Perrottetinene
Clinical data
ATC code
  • none
Legal status
Legal status
Identifiers
  • (6aS,10aR)- 6,6,9-trimethyl- 3-(2-phenylethyl)- 6a,7,8,10a-tetrahydrobenzo[c]chromen- 1-ol
CAS Number
PubChem CID
ChemSpider
CompTox Dashboard (EPA)
Chemical and physical data
FormulaC24H28O2
Molar mass348.486 g·mol−1
3D model (JSmol)
  • CC1=C[C@H]2c3c(cc(cc3OC([C@H]2CC1)(C)C)CCc4ccccc4)O
  • InChI=1S/C24H28O2/c1-16-9-12-20-19(13-16)23-21(25)14-18(15-22(23)26-24(20,2)3)11-10-17-7-5-4-6-8-17/h4-8,13-15,19-20,25H,9-12H2,1-3H3/t19-,20+/m1/s1
  • Key:DYHMKBLKWFFFSZ-UXHICEINSA-N
  (verify)

Perrottetinene is a naturally occurring cannabinoid compound found in liverworts from the genus Radula native to Japan, New Zealand and Costa Rica, namely Radula perrottetii, Radula marginata and Radula laxiramea,[1][2] along with a number of similar compounds.[3][4] Its chemical structure closely resembles that of THC, the main active component of marijuana but with a cis rather than trans conformation and a bibenzyl tailchain instead of pentyl.[5] The absolute configuration of perrottetinene was established in 2008 by an enantioselective total synthesis.[6]

Pharmacology

In 2018, a study showed that perrottetinene is mild to moderately psychoactive through activation of the cannabinoid receptor 1. (-)-cis-PET was found to have a binding affinity of 481nM at CB1 and 225nM at CB2 while the unnatural (-)-trans-PET was found to have a binding affinity of 127nM at CB1 and 126nM at CB2, both acting as partial agonists. In terms of binding affinity this study found cis-PET to be over 22x weaker than Delta-9-THC. The same study also reported significantly reduced prostaglandin D2 and E2 brain concentrations in mice after perrottetinene administration.[7]

Perrottetinene is structurally related to machaeriol A and other machaeriols found in Machaerium species.[8]

See also

References

  1. ^ Saygin D, Tabib T, Bittar HE, Valenzi E, Sembrat J, Chan SY, et al. (1999-04-01). "Transcriptional profiling of lung cell populations in idiopathic pulmonary arterial hypertension". Pulmonary Circulation. 10 (1): 147–150. doi:10.1515/znc-1999-3-401. PMC 7052475. PMID 32166015.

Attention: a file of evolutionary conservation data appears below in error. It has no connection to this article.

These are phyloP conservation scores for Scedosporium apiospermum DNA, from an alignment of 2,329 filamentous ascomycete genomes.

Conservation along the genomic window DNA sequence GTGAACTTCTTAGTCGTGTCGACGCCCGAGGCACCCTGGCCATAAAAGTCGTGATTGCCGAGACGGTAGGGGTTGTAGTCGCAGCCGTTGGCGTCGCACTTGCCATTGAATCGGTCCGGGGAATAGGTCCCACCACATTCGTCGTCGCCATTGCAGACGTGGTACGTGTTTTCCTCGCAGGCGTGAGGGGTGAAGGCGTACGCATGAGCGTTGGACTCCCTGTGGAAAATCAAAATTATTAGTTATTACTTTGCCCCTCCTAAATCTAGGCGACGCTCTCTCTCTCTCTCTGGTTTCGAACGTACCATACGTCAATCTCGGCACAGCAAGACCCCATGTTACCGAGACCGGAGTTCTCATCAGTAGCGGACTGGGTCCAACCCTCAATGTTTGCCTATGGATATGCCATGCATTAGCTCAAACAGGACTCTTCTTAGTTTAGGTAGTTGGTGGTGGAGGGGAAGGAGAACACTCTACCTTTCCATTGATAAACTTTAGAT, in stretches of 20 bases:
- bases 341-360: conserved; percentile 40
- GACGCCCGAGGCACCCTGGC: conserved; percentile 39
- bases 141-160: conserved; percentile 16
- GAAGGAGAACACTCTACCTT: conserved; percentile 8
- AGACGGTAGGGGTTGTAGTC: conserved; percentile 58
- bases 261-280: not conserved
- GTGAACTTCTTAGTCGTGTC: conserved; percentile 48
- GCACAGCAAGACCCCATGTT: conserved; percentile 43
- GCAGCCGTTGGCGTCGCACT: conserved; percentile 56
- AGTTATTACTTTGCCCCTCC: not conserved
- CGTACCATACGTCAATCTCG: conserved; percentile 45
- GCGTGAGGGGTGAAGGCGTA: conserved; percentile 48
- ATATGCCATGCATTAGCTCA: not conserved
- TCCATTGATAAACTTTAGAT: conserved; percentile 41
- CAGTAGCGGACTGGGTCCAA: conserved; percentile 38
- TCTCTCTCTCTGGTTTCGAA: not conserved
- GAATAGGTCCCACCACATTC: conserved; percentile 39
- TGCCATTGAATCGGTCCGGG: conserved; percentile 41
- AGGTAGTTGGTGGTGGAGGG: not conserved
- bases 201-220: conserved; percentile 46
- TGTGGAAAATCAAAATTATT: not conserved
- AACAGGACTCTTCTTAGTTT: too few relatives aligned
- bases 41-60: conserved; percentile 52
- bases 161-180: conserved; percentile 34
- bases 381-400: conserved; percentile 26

2. ^ Kumar A, Premoli M, Aria F, Bonini SA, Maccarinelli G, Gianoncelli A, et al. (June 2019). "Cannabimimetic plants: are they new cannabinoidergic modulators?". Planta. 249 (6): 1681–1694. doi:10.1007/s00425-019-03138-x. PMID 30877436. S2CID 253886986.
  3. ^ Toyota M, Kinugawa T, Asakawa Y (1994). "Bibenzyl cannabinoid and bisbibenzyl derivative from the liverwort Radula perrottetii". Phytochemistry. 37 (3): 859–862. doi:10.1016/S0031-9422(00)90371-6.
  4. ^ Toyota M, Shimamura T, Ishii H, Renner M, Braggins J, Asakawa Y (October 2002). "New bibenzyl cannabinoid from the New Zealand liverwort Radula marginata". Chemical & Pharmaceutical Bulletin. 50 (10): 1390–1392. doi:10.1248/cpb.50.1390. PMID 12372871.
  5. ^ Reis MH, Antunes D, Santos LH, Guimarães AC, Caffarena ER (December 2020). "Shared Binding Mode of Perrottetinene and Tetrahydrocannabinol Diastereomers inside the CB1 Receptor May Incentivize Novel Medicinal Drug Design: Findings from an in Silico Assay". ACS Chemical Neuroscience. 11 (24): 4289–4300. doi:10.1021/acschemneuro.0c00547. PMID 33201672. S2CID 227038959.
  6. ^ Song Y, Hwang S, Gong P, Kim D, Kim S (January 2008). "Stereoselective total synthesis of (-)-perrottetinene and assignment of its absolute configuration". Organic Letters. 10 (2): 269–271. doi:10.1021/ol702692q. PMID 18085788.
  7. ^ Chicca A, Schafroth MA, Reynoso-Moreno I, Erni R, Petrucci V, Carreira EM, Gertsch J (October 2018). "Uncovering the psychoactivity of a cannabinoid from liverworts associated with HAVOK". Science Advances. 4 (10): eaat2166. Bibcode:2018SciA....4.2166C. doi:10.1126/sciadv.aat2166. PMC 6200358. PMID 30397641.
  8. ^ "Machaeriol A".